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The Washington Criminal Law Blog

What Is the Interstate Commission for Adult Offender Supervision?

Posted Thursday, June 8, 2017 by Lizanne Padula.

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Overseeing Adult Offenders

Folks who have committed a felony and been released from jail (often referred to as “adult offenders”) will likely need continuing supervision. Typically, this means they are released on parole or probation into the community. When offenders move, supervising them in the new community can get complicated. What jurisdiction oversees the supervision? Can offenders move wherever they want? And how can they stay in compliance with their community supervision if they move to a different state?

To alleviate some of the problems related to moving adult offender populations in the community, a group of member states came together to form an interstate agreement on how to uniformly supervise certain adult offenders.

The Interstate Compact for Adult Offender Supervision, helps improve public security by placing regulations on the interstate movement of certain adult offenders. The Interstate Commission for Adult Offender Supervision oversees the administration functions of this agreement.

The Commission establishes a set of rules by which states, including Washington, must oversee the transferring and tracking of adult offenders under supervision, provides guidelines on adult offender data collection and oversees training for the implementation and enforcement of the Compact. In other words, you need permission before you move and you will be supervised in your new community just like you were before your move.

Know What You Are Up Against

Learning about the limitations and restrictions adult offenders face can give you an idea of just how much is at stake when you are facing criminal charges. Even after you’ve served your time and paid your fine, you could face years of supervision in the community, and this supervision can cost you time, money, and freedom. You also need to fully understand your charges, what a conviction means (long term and short term) and what you can do to defend yourself against these charges.. You need to speak with a skilled Washington criminal defense attorney if you have questions about the penalties you could incur from your charges. An attorney can inform you about all the possible consequences and can make sure your case is defended properly .If you are facing charges, your first step should be calling an experienced Washington criminal defense attorney.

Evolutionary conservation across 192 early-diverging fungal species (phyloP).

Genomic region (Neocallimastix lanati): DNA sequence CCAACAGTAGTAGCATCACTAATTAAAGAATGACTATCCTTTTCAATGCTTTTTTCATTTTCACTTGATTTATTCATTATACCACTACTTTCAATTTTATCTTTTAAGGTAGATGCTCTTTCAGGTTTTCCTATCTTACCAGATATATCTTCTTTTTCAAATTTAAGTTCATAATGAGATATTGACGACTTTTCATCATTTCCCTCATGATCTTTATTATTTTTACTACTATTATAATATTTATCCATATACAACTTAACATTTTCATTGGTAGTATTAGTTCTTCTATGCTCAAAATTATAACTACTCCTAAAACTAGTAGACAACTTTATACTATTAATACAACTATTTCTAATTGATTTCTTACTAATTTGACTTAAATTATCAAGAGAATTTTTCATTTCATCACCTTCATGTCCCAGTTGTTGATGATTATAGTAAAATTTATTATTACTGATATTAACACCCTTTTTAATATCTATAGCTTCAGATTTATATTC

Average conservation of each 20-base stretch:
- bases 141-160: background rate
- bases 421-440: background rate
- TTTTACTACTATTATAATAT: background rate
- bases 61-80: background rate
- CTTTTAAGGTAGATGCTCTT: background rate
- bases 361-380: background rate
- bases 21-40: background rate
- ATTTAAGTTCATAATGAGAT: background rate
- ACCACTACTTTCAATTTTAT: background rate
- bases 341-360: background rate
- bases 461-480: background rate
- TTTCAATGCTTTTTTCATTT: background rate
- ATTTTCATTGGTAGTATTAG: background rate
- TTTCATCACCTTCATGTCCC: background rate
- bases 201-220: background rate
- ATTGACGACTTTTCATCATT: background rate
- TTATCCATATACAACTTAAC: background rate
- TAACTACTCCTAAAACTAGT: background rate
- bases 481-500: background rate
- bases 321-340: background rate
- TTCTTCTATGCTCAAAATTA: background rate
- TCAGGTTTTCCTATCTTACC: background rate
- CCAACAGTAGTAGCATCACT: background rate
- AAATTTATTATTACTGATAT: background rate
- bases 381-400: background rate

Have you been arrested? The skilled attorneys at Padula & Associates, LLC can help you understand the charges against you and help you fight them. Our attorneys are experienced in all aspects of criminal defense and they will fight your charges with you. For more than 20 years, Padula & Associates has been serving those in King County, Snohomish County and all over Washington State with aggressive criminal defense services. Call us 24/7 at 425-883-3366, email us at info@paduladefense.com or fill out our online free consultation form today.

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The Benefits of Sealing a Juvenile Record

Posted Tuesday, June 6, 2017 by Lizanne Padula.

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Putting the Past Behind You

Most of us made mistakes when we were younger. If the mistakes are really bad they may result in a juvenile criminal record, and those can haunt you for many years to come. While a Juvenile records is harder to see than an adult record, contrary to popular belief, juvenile records still remain a part of the public record until they are sealed. Fortunately, you can ask the Court to seal your juvenile record. This makes it inaccessible to most, but not all, of the public. However, your juvenile record will still exist and may even be unsealed if you are convicted of another crime. Nevertheless, sealing your juvenile record will still bring many benefits, a few of which I outline below.

Private consumer credit reporting companies that perform background checks for employers, landlords, lenders and certain licensing agencies will not have access to your juvenile record after it is sealed. You need to know, however, that it could take a few months for these companies to update their records. During this time your juvenile record may still be accessible. To avoid any surprises, it’s always a good idea to get a copy of your own background check a few months after your record is sealed to ensure that the information is accurate and has been affected by your efforts to seal your Juvenile criminal history.

Peace of mind alone may be one of the biggest benefits of cleaning your criminal record. This can help you be a more competitive applicant for jobs and housing. It can also mean you are eligible to hold certain professional licensures and certifications. Nobody wants their youthful indiscretions to hold them back when applying for a job, housing, license or loan.

Especially in today’s competitive job market and even tougher housing market. The process and expense to seal your juvenile record can be well worth it.

Now the Hard Part